The Art of Napping

Why can’t I nap? Taking a nap is probably a very healthy thing to do.  There is actually a study out there stating that people who nap may have a lower incidence of coronary disease.  Sounds like a lovely way to avoid a health problem, but it’s not something that happens for me very often.

We know babies and children need to nap to renew themselves during the day, otherwise they are pretty cranky.  The S.O. takes naps during his down time to recharge his body after hard physical work.  My former almost-inlaws used to take daily naps together (followed by “high tea”) and seemed to be living a very long and healthy life. I often wondered if there was something to it, the siesta or riposo, where everything is shut down and a rest is taken during the hottest hours of the day.

Excepting those naps taken during times of illness, I have napped so rarely that I actually can remember specific ones and have my own “hall of fame” of naps.  I often wonder if this inability to take any downtime on weekends to rest is in part due to memories of my father on Sunday afternoons, where he would be listening to classical music and falling asleep on the living room couch.  We were then expected to keep quiet and tiptoe around him during the weekend, lest we disrupt the nap and end up with a very moody father, which nobody particularly was interested in having happen.  (OK, seems we can blame just about anything on our childhood if we want)…

The handful of Blissful Nap Memories that stand out for me: Drowsing on a summer afternoon to the distant drone of a lawnmower and the scent of newly cut grass. Drifting off to the whine of cicadas and a warm breeze. Falling asleep on the sand to the lull of the waves. Curled up on the bed with a baby who just finished nursing, the buzz of their breath like a bee, the sweet clean smell, the slight dampness of their skin as we both dropped into slumber. Napping on the couch on a bright winter afternoon – this particular couch situated beneath a large picture window facing southwest, the room heated by the afternoon sun.  I dubbed that couch “The Sun Couch”.   The Sun Couch must be twenty years old by now and has been moved to a multitude of homes since.

curtain breeze

Another Blissful Nap Memory occurred on Nantucket Island on a hot summer afternoon, in the upstairs bedroom of a house we were lucky enough to stay in for a number of years when the kids were younger.  Everybody had gone to the beach and I opted to stay behind by myself and read.  There was a large fan in one of the windows, which produced a low hum and blew a hot, steady, gentle wind across me as I lay minimally dressed on a very large bed.  Occasionally an alternate breeze would puff through one of the adjacent open windows, carrying the scent of the ocean.  I read until I was drowsy, falling into a delicious nap that I still recall with pleasure years later.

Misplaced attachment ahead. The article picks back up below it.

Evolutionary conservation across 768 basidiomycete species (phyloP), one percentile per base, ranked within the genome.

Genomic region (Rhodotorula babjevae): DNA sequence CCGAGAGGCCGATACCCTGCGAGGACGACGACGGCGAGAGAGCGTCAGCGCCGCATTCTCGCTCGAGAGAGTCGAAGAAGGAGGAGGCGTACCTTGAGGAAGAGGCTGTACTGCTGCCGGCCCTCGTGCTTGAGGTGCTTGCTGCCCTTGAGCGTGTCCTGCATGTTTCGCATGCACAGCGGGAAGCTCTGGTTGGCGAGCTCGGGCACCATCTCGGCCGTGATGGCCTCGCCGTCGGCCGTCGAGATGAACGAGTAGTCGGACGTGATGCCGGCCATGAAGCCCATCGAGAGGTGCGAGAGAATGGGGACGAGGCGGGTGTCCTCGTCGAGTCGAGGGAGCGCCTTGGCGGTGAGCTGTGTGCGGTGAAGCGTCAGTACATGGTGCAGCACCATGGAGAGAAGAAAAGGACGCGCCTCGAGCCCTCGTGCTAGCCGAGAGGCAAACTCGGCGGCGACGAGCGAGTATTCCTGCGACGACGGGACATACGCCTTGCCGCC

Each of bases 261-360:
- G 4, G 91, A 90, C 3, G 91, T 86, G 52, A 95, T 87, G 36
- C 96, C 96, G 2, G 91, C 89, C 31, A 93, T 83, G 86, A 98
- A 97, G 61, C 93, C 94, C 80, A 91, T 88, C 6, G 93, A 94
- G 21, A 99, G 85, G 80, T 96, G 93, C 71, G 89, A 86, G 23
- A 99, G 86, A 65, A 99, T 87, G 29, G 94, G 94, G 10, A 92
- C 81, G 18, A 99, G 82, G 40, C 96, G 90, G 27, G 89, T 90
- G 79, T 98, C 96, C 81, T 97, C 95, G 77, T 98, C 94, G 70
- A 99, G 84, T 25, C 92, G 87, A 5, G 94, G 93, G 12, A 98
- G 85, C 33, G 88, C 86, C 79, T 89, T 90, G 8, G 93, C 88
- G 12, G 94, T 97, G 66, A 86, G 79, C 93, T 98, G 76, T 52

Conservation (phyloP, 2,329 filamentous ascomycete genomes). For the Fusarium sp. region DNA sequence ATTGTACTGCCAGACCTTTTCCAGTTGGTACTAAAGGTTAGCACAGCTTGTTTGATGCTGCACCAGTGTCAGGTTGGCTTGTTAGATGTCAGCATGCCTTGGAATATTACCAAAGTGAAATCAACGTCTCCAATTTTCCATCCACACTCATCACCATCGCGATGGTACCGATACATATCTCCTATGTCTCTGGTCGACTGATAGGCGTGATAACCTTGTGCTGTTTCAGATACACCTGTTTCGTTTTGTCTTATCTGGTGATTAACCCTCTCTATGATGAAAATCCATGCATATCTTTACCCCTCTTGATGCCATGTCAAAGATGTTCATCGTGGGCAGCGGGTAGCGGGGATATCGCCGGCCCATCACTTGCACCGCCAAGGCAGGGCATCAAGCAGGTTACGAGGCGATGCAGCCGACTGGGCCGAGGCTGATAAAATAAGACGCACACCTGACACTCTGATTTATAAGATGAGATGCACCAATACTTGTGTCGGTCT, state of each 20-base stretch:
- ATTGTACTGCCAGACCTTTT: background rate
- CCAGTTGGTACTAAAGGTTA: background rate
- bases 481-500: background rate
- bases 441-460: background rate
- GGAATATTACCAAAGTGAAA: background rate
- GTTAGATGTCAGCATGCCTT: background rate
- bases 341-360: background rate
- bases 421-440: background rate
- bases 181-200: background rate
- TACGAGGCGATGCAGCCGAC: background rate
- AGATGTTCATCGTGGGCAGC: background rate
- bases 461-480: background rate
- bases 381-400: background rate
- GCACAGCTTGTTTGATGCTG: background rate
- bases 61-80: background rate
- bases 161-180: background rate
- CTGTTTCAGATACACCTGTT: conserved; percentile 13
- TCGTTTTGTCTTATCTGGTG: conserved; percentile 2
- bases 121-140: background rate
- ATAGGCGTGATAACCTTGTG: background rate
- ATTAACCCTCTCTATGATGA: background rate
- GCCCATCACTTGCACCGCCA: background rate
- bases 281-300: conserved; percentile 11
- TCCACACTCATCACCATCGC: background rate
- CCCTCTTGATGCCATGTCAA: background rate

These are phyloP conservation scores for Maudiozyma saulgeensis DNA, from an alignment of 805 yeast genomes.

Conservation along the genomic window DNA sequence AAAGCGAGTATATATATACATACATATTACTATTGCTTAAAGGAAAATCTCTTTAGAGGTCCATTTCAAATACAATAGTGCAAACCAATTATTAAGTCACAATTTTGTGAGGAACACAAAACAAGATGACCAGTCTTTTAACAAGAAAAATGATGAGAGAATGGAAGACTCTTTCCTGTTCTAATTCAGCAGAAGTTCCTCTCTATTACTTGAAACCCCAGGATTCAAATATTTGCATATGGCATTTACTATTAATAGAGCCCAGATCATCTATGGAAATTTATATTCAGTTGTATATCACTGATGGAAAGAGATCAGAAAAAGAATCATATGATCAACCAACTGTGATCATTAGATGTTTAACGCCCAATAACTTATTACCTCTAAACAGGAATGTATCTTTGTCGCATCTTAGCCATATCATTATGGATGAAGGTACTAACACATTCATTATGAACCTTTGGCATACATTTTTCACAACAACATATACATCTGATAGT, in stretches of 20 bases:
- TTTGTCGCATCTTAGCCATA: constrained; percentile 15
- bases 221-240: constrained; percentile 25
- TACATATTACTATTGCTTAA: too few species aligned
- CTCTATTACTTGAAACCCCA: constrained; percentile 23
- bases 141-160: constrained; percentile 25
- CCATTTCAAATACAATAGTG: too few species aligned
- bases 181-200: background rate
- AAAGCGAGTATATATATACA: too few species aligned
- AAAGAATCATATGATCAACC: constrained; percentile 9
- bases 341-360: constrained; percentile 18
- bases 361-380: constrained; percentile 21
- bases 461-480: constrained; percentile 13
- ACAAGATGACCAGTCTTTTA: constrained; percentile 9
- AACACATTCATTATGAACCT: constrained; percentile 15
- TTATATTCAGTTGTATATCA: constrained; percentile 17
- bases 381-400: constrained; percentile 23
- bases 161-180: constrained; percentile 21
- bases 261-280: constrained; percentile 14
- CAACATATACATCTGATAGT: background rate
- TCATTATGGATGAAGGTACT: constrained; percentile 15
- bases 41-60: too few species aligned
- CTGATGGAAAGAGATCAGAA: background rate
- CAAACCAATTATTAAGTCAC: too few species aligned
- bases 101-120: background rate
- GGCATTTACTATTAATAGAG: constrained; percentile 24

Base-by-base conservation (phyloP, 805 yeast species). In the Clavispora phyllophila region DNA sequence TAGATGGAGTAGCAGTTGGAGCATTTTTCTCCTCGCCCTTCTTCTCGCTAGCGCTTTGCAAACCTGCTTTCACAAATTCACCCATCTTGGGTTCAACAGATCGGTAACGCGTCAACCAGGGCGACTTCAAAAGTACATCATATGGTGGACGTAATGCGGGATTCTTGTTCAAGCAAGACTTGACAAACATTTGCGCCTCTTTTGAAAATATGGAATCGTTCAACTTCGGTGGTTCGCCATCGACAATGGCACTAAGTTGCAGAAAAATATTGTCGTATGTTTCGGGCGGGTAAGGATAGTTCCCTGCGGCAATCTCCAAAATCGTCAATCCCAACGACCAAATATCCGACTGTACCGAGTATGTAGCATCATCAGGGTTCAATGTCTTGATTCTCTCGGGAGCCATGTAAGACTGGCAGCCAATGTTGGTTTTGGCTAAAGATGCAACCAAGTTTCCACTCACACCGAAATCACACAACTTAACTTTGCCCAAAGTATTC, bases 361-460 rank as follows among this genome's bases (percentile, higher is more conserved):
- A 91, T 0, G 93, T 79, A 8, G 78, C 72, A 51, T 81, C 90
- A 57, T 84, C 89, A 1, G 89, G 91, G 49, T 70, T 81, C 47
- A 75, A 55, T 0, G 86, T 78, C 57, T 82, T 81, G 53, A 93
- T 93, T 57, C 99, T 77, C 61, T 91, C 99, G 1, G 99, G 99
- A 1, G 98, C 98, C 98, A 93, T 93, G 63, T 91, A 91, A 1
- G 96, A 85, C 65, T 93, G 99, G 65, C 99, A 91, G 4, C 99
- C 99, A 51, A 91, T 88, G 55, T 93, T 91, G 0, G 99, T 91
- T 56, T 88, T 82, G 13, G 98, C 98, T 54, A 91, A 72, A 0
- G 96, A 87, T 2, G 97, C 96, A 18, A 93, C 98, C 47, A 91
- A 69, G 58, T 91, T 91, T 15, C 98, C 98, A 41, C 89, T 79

And then there were the daily naps that I took during radiation treatment, when I would come home from work and pass out on the Sun Couch every afternoon, sleeping a dreamless, bone-tired sleep.  Sometimes I would be awakened by a kiss…..

Over the last number of years at work, I have found myself starting to crash post lunch, especially around 2pm.  Part of this could be attributed to the tremendous concentration devoted to trying to hear when I couldn’t hear – constantly trying to decipher and translate that now foreign language called “speech” –  watching faces and movement for cues to apply to whatever sounds I thought I heard – something that is mentally and emotionally exhausting for hard-of-hearing people.  By the afternoon I would find myself craving rest, sometimes barely able to keep my eyes open,  forcing myself to push through and focus as if pushing through water, or mud. No doubt part of this was compounded by age, but not all of it.